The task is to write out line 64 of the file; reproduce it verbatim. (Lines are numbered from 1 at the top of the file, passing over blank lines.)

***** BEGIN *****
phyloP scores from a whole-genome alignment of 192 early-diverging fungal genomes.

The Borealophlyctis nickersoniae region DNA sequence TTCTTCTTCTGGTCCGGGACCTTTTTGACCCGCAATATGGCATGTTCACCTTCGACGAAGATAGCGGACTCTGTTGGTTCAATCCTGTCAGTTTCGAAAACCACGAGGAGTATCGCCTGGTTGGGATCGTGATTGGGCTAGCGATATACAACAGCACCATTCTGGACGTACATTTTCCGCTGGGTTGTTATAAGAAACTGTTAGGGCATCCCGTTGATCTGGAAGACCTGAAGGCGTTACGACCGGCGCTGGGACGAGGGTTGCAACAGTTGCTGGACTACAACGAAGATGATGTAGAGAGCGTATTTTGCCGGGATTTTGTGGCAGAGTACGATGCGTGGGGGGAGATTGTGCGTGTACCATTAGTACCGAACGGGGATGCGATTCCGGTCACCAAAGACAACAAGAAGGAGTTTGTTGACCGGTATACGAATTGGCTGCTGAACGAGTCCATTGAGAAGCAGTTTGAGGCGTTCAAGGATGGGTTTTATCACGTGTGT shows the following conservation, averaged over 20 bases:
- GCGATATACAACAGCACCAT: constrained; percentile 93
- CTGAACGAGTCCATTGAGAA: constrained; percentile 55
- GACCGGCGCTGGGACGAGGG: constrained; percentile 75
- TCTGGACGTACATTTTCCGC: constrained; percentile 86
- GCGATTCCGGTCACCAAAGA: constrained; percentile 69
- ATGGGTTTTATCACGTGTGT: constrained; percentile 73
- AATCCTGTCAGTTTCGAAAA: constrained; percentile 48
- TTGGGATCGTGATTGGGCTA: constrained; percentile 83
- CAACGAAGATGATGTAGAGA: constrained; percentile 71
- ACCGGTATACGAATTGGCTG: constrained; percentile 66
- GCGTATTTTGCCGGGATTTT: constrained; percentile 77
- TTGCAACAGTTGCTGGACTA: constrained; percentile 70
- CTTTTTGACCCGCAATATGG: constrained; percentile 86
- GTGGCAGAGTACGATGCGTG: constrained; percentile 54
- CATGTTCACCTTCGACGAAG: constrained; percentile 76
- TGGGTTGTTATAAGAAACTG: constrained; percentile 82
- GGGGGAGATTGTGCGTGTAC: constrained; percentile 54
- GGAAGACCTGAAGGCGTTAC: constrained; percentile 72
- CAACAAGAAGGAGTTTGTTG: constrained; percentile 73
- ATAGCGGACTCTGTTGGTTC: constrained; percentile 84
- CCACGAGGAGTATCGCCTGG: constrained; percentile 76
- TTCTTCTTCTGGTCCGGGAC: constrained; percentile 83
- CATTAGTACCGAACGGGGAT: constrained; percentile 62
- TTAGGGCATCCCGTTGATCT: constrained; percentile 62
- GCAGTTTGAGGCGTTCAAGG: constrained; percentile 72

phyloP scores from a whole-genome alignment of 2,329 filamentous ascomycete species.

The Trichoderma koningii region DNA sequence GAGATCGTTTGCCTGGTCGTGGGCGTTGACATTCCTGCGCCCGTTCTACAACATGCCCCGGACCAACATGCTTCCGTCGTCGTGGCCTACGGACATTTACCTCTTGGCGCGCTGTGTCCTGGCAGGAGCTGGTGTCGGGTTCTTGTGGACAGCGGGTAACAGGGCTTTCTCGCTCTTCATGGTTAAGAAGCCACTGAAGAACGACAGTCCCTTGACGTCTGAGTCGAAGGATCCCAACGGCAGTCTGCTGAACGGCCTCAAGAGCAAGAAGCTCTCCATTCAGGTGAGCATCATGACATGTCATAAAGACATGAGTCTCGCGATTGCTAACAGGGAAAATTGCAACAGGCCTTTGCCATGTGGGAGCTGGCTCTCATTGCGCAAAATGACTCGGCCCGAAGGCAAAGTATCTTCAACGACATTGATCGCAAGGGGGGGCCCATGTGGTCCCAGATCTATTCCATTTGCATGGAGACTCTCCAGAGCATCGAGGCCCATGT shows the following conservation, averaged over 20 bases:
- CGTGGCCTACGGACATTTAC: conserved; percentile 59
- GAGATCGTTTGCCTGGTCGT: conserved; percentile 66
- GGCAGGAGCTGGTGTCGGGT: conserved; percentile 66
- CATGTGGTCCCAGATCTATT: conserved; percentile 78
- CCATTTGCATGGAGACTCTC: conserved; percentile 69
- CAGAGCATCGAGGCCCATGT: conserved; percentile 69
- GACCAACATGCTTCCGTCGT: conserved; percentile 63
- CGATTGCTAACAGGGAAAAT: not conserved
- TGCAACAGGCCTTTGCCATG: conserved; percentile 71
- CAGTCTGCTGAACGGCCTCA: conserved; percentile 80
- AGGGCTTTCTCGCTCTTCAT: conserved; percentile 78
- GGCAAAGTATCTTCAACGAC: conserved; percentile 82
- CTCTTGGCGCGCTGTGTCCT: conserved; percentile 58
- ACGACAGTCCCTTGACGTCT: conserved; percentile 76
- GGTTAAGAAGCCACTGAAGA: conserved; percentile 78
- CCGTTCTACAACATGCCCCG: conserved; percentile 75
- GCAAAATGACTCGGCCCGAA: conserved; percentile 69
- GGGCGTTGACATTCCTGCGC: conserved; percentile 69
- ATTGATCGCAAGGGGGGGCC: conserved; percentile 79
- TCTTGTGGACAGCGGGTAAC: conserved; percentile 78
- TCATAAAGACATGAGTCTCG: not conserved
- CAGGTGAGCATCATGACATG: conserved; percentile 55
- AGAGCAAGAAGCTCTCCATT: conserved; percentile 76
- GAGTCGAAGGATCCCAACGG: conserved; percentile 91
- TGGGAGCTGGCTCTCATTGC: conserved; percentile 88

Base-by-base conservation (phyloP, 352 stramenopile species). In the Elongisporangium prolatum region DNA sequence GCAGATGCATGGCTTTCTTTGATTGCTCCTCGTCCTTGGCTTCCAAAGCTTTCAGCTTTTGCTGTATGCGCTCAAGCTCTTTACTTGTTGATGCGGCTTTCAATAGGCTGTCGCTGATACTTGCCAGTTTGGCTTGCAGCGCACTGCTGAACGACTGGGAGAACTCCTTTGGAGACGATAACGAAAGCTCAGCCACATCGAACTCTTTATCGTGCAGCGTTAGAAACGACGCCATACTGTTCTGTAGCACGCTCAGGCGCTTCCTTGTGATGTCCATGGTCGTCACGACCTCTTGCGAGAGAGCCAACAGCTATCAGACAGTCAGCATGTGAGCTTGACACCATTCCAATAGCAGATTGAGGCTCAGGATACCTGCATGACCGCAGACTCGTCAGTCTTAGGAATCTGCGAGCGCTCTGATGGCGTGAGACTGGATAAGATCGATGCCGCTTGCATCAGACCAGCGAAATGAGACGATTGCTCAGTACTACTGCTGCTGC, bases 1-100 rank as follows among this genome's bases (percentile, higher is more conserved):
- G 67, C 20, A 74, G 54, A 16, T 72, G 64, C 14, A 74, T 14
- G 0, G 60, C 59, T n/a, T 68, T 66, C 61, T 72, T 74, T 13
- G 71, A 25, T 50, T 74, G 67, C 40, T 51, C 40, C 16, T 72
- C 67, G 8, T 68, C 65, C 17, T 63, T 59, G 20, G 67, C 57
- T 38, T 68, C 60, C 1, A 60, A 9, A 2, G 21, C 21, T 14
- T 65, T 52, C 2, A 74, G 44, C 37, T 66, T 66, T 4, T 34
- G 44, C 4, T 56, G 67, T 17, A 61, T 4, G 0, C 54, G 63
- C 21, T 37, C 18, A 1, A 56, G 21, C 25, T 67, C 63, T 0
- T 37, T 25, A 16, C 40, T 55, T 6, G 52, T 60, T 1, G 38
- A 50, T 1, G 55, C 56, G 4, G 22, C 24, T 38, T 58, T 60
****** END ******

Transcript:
- T 37, T 25, A 16, C 40, T 55, T 6, G 52, T 60, T 1, G 38